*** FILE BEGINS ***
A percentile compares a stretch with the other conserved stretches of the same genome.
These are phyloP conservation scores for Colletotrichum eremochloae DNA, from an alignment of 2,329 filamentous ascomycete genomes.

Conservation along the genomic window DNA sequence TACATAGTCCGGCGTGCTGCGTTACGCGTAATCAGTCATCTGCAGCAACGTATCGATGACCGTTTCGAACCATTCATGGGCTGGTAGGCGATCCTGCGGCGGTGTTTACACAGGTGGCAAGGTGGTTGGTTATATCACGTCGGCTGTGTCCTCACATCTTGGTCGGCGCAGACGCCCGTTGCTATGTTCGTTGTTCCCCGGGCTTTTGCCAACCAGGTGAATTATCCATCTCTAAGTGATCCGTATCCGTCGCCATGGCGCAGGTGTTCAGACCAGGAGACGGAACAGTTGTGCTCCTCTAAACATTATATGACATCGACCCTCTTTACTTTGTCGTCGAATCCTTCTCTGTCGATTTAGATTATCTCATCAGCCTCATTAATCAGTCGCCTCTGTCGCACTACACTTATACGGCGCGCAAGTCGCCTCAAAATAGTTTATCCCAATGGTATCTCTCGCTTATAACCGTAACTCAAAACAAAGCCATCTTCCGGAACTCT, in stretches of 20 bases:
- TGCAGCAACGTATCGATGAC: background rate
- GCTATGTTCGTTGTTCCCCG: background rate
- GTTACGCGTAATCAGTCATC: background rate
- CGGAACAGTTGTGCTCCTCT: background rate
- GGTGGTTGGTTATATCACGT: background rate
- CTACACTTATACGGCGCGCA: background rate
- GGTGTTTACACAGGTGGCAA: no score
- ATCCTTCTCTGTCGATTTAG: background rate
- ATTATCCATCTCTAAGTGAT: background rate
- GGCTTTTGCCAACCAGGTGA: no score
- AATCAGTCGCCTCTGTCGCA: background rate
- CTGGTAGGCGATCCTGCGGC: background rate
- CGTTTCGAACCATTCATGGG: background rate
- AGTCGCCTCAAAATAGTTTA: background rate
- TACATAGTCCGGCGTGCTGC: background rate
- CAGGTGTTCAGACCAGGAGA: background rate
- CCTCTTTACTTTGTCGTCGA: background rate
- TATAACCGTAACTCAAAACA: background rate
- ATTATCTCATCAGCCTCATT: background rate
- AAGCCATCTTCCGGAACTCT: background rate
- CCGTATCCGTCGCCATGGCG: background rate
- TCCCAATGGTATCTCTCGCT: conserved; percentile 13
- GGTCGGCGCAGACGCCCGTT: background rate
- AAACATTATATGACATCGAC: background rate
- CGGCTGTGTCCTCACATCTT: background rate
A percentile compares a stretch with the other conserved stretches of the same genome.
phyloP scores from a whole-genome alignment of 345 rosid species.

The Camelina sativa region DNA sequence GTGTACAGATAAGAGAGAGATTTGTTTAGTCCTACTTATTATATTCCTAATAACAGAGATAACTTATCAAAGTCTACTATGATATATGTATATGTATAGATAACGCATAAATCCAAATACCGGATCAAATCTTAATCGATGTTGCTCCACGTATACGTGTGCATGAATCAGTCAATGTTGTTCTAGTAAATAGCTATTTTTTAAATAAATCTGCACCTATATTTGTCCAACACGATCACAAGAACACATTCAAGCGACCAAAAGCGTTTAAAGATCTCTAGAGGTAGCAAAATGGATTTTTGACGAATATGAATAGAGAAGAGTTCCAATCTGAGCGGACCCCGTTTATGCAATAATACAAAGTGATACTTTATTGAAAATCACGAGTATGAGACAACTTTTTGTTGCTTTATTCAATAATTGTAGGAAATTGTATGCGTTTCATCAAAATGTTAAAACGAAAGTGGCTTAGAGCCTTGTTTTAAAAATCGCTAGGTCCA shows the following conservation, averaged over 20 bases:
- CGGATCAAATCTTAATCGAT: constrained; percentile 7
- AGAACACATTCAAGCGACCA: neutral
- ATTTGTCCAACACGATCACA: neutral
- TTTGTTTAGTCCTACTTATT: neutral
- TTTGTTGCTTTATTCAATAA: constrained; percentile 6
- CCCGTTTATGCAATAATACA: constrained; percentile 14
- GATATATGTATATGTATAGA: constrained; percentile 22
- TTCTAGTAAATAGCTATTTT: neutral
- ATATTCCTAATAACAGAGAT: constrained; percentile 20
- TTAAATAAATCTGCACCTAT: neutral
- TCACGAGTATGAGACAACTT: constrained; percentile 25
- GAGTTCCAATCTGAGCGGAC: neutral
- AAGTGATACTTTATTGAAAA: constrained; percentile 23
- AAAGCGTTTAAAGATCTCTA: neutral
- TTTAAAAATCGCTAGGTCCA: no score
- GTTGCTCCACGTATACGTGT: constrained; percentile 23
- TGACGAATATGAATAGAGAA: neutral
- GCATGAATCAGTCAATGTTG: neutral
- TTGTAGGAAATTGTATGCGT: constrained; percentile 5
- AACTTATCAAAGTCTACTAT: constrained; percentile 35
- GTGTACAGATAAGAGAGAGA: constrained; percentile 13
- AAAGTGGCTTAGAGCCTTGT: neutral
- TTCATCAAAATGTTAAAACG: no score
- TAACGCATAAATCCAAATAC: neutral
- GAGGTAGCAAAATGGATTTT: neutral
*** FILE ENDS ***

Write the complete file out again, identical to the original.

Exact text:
A percentile compares a stretch with the other conserved stretches of the same genome.
These are phyloP conservation scores for Colletotrichum eremochloae DNA, from an alignment of 2,329 filamentous ascomycete genomes.

Conservation along the genomic window DNA sequence TACATAGTCCGGCGTGCTGCGTTACGCGTAATCAGTCATCTGCAGCAACGTATCGATGACCGTTTCGAACCATTCATGGGCTGGTAGGCGATCCTGCGGCGGTGTTTACACAGGTGGCAAGGTGGTTGGTTATATCACGTCGGCTGTGTCCTCACATCTTGGTCGGCGCAGACGCCCGTTGCTATGTTCGTTGTTCCCCGGGCTTTTGCCAACCAGGTGAATTATCCATCTCTAAGTGATCCGTATCCGTCGCCATGGCGCAGGTGTTCAGACCAGGAGACGGAACAGTTGTGCTCCTCTAAACATTATATGACATCGACCCTCTTTACTTTGTCGTCGAATCCTTCTCTGTCGATTTAGATTATCTCATCAGCCTCATTAATCAGTCGCCTCTGTCGCACTACACTTATACGGCGCGCAAGTCGCCTCAAAATAGTTTATCCCAATGGTATCTCTCGCTTATAACCGTAACTCAAAACAAAGCCATCTTCCGGAACTCT, in stretches of 20 bases:
- TGCAGCAACGTATCGATGAC: background rate
- GCTATGTTCGTTGTTCCCCG: background rate
- GTTACGCGTAATCAGTCATC: background rate
- CGGAACAGTTGTGCTCCTCT: background rate
- GGTGGTTGGTTATATCACGT: background rate
- CTACACTTATACGGCGCGCA: background rate
- GGTGTTTACACAGGTGGCAA: no score
- ATCCTTCTCTGTCGATTTAG: background rate
- ATTATCCATCTCTAAGTGAT: background rate
- GGCTTTTGCCAACCAGGTGA: no score
- AATCAGTCGCCTCTGTCGCA: background rate
- CTGGTAGGCGATCCTGCGGC: background rate
- CGTTTCGAACCATTCATGGG: background rate
- AGTCGCCTCAAAATAGTTTA: background rate
- TACATAGTCCGGCGTGCTGC: background rate
- CAGGTGTTCAGACCAGGAGA: background rate
- CCTCTTTACTTTGTCGTCGA: background rate
- TATAACCGTAACTCAAAACA: background rate
- ATTATCTCATCAGCCTCATT: background rate
- AAGCCATCTTCCGGAACTCT: background rate
- CCGTATCCGTCGCCATGGCG: background rate
- TCCCAATGGTATCTCTCGCT: conserved; percentile 13
- GGTCGGCGCAGACGCCCGTT: background rate
- AAACATTATATGACATCGAC: background rate
- CGGCTGTGTCCTCACATCTT: background rate
A percentile compares a stretch with the other conserved stretches of the same genome.
phyloP scores from a whole-genome alignment of 345 rosid species.

The Camelina sativa region DNA sequence GTGTACAGATAAGAGAGAGATTTGTTTAGTCCTACTTATTATATTCCTAATAACAGAGATAACTTATCAAAGTCTACTATGATATATGTATATGTATAGATAACGCATAAATCCAAATACCGGATCAAATCTTAATCGATGTTGCTCCACGTATACGTGTGCATGAATCAGTCAATGTTGTTCTAGTAAATAGCTATTTTTTAAATAAATCTGCACCTATATTTGTCCAACACGATCACAAGAACACATTCAAGCGACCAAAAGCGTTTAAAGATCTCTAGAGGTAGCAAAATGGATTTTTGACGAATATGAATAGAGAAGAGTTCCAATCTGAGCGGACCCCGTTTATGCAATAATACAAAGTGATACTTTATTGAAAATCACGAGTATGAGACAACTTTTTGTTGCTTTATTCAATAATTGTAGGAAATTGTATGCGTTTCATCAAAATGTTAAAACGAAAGTGGCTTAGAGCCTTGTTTTAAAAATCGCTAGGTCCA shows the following conservation, averaged over 20 bases:
- CGGATCAAATCTTAATCGAT: constrained; percentile 7
- AGAACACATTCAAGCGACCA: neutral
- ATTTGTCCAACACGATCACA: neutral
- TTTGTTTAGTCCTACTTATT: neutral
- TTTGTTGCTTTATTCAATAA: constrained; percentile 6
- CCCGTTTATGCAATAATACA: constrained; percentile 14
- GATATATGTATATGTATAGA: constrained; percentile 22
- TTCTAGTAAATAGCTATTTT: neutral
- ATATTCCTAATAACAGAGAT: constrained; percentile 20
- TTAAATAAATCTGCACCTAT: neutral
- TCACGAGTATGAGACAACTT: constrained; percentile 25
- GAGTTCCAATCTGAGCGGAC: neutral
- AAGTGATACTTTATTGAAAA: constrained; percentile 23
- AAAGCGTTTAAAGATCTCTA: neutral
- TTTAAAAATCGCTAGGTCCA: no score
- GTTGCTCCACGTATACGTGT: constrained; percentile 23
- TGACGAATATGAATAGAGAA: neutral
- GCATGAATCAGTCAATGTTG: neutral
- TTGTAGGAAATTGTATGCGT: constrained; percentile 5
- AACTTATCAAAGTCTACTAT: constrained; percentile 35
- GTGTACAGATAAGAGAGAGA: constrained; percentile 13
- AAAGTGGCTTAGAGCCTTGT: neutral
- TTCATCAAAATGTTAAAACG: no score
- TAACGCATAAATCCAAATAC: neutral
- GAGGTAGCAAAATGGATTTT: neutral